Despite the government’s anti-tuberculosis efforts, Korea still suffered the highest TB incidence and mortality among the members of the Organization for Economic Cooperation and Development in 2018. In the nation, 72 people were newly infected with TB, and five people died due to the disease every day last year.
Rep. Nam In-soon of the ruling Democratic Party released the data from the Korea Centers for Disease Control and Prevention (KCDC) and the Korean National Tuberculosis Association.
Korea had 33,796 TB patients in 2018. There were 65.9 patients with TB per 100,000 people. The number of new TB patients recorded 26,433, and that of deaths, 1,800. On average, 72.4 people had a new TB infection, and 4.9 people died daily.
Nam said 70 in 100,000 Koreans had new TB infections, and five died of the disease in 2017, citing the World Health Organization’s “Global Tuberculosis Report 2018.”
“The nation’s TB incidence ranks first in 35 members of OECD. The figures are beyond comparison as the OECD average of TB incidence was 11.1 per 100,000, and average mortality, 0.9,” Nam said.
She added that Korea’s TB incidence also had a wide gap with that of Latvia, which ranked second with 32 new TB infections per 100,000. The country had 3.7 deaths per 100,000.
Nam noted that Lithuania, which joined OECD in July 2018, had 50 new TB infections and 6.1 deaths per 100,000 in 2017. Compared to Lithuania, Korea had a higher TB incidence but lower mortality.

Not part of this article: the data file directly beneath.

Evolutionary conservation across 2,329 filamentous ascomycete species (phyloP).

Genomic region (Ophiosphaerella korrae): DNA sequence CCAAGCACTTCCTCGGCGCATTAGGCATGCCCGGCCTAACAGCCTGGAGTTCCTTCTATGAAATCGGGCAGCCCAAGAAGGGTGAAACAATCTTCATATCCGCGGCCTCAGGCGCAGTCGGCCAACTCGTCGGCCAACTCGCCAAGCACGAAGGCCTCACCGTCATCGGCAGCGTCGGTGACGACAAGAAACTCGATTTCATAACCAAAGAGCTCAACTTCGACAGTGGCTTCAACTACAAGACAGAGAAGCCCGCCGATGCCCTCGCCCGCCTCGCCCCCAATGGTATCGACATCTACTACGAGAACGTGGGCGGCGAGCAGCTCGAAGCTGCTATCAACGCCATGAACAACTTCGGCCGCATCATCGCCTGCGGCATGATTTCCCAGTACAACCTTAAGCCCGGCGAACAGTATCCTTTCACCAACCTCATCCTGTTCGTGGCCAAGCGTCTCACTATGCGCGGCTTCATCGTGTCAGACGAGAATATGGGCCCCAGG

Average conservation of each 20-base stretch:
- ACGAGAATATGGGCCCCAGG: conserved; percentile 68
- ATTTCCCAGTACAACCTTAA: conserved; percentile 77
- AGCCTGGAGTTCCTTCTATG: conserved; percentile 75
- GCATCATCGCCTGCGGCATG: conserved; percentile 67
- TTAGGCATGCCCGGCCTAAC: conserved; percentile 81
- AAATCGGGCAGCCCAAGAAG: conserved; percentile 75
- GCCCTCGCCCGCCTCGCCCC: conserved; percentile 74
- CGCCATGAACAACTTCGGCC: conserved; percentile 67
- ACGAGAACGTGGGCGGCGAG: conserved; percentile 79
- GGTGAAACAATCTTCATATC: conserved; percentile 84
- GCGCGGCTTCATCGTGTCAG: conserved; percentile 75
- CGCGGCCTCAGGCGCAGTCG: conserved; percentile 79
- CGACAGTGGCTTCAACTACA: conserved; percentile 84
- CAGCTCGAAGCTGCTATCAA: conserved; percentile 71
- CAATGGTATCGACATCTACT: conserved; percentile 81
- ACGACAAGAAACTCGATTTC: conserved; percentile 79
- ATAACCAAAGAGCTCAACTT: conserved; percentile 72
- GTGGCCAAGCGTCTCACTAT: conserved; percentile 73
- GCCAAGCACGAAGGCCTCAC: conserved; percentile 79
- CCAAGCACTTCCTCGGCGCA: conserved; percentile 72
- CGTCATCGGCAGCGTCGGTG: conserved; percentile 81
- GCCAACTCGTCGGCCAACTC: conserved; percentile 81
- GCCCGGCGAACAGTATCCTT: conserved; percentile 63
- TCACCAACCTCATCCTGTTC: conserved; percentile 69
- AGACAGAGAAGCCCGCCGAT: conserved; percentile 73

She went on to say that the Moon Jae-in administration is pushing for various measures to fight TB by 2030. She urged the government to strengthen TB and latent TB screening for high-risk groups, including workers in collective facilities and vulnerable households.
The government should also enhance measures for early detection, treatment, and patient management to combat TB, which is more common in developing countries, she added.
According to Nam, the national program for screening latent TB for 1.21 million people in 2017 and 480,000 in 2018 showed that 11.6 percent and 5.6 percent of them tested positive, respectively.
She called for the health authorities to continue to conduct latent TB screening for workers in collective buildings and high-risk groups, and minimize TB spread by treating those with latent TB proactively.
According to Rep. Nam, the national program for screening latent TB for 478,010 people showed that 26,697 of them, or 5.6 percent, tested positive in latent TB.
By the job types, the latent TB positive rate was highest, with 20 percent among administrative workers at schools, followed by 18.6 percent among employees at daycare centers, and 10.9 percent among workers at medical institutions.
This year, KCDC is operating the latent TB screening program for 430,000 people, including 101,000 in medical institutions and 330,000 men who are subject to military service examination.